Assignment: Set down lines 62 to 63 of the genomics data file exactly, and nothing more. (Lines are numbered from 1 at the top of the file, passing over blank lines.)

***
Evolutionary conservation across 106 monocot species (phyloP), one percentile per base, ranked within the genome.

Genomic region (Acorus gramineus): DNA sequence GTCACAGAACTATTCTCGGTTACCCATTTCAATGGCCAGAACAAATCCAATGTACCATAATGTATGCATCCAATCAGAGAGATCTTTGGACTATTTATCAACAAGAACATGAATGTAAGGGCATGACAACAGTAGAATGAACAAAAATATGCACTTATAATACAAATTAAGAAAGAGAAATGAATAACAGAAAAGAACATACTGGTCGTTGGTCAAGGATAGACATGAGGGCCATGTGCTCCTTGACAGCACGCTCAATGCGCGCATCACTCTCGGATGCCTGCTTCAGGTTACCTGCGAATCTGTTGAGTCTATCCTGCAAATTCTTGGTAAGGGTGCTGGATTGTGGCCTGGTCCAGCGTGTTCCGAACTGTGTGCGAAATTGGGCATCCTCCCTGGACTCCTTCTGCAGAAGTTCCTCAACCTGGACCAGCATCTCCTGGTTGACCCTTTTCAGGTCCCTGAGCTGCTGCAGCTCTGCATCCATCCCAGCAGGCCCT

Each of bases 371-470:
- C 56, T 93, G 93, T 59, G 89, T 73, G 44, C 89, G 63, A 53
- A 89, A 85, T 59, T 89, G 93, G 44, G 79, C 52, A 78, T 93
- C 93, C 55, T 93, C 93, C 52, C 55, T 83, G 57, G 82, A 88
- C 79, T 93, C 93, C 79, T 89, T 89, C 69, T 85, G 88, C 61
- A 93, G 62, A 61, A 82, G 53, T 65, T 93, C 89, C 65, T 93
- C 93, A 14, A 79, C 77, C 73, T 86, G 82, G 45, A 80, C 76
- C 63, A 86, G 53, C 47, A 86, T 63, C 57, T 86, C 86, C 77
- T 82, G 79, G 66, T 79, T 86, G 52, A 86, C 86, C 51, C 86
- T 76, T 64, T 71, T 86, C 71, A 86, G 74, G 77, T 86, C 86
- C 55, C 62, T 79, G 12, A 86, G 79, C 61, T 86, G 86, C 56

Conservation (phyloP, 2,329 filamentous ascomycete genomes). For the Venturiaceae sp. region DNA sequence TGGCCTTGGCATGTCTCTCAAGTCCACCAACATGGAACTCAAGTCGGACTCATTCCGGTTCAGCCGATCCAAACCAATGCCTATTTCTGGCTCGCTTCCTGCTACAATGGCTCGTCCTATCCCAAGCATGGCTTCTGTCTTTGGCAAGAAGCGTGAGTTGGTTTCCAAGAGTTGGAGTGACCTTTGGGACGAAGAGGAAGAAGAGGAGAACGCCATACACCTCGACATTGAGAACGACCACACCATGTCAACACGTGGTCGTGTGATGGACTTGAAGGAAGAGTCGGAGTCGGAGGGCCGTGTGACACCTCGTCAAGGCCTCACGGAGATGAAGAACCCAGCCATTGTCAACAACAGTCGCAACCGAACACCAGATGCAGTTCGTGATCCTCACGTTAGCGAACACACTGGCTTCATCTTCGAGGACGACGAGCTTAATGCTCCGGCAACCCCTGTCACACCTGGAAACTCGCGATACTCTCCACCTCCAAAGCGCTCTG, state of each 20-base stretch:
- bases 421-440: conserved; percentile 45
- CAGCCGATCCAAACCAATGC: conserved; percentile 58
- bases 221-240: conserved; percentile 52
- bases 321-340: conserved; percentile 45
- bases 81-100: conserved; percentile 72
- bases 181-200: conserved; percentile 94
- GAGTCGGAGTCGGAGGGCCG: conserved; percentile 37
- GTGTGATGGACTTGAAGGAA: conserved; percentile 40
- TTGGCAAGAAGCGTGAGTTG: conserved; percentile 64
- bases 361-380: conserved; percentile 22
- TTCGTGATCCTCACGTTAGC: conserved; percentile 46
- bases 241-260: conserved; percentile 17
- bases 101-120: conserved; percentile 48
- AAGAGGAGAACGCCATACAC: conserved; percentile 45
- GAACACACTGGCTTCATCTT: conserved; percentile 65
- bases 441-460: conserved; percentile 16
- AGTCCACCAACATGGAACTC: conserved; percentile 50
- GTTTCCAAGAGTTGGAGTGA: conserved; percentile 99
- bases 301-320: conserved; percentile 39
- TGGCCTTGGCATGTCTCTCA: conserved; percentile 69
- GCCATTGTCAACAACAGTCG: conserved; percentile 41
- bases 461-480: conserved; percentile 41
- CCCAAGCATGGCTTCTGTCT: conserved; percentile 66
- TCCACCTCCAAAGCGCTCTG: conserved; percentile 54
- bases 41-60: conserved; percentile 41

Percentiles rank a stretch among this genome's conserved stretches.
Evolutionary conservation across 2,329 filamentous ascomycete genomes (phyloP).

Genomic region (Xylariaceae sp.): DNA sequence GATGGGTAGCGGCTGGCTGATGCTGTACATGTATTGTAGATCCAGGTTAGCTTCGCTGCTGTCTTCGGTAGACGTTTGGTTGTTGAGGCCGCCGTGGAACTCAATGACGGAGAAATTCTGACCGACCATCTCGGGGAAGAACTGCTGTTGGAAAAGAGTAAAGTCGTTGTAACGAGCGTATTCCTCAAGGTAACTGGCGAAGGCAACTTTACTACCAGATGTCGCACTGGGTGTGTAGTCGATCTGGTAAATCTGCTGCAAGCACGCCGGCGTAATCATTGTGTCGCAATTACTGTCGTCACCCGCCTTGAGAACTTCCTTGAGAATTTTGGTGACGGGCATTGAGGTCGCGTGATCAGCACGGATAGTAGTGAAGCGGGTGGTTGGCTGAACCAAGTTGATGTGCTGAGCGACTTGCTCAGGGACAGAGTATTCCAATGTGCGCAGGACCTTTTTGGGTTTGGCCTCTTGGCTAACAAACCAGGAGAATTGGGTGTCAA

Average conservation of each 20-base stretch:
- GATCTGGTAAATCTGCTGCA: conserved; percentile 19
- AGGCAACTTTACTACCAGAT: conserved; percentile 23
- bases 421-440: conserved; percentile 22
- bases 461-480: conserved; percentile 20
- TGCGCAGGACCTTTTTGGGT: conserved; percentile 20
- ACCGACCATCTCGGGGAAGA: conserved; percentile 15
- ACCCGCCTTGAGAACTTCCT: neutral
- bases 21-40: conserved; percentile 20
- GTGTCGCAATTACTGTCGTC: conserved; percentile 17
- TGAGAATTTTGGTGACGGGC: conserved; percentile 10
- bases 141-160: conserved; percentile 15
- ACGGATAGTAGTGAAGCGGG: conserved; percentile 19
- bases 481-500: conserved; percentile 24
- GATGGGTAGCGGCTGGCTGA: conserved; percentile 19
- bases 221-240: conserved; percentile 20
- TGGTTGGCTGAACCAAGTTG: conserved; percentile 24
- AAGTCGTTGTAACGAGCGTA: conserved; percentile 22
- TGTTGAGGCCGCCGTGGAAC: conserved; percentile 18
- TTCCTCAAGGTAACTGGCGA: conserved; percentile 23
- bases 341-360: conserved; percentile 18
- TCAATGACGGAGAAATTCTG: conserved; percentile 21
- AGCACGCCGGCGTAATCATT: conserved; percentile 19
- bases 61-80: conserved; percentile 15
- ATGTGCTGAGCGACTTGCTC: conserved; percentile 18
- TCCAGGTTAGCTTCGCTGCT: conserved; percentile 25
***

- TTCCTCAAGGTAACTGGCGA: conserved; percentile 23
- bases 341-360: conserved; percentile 18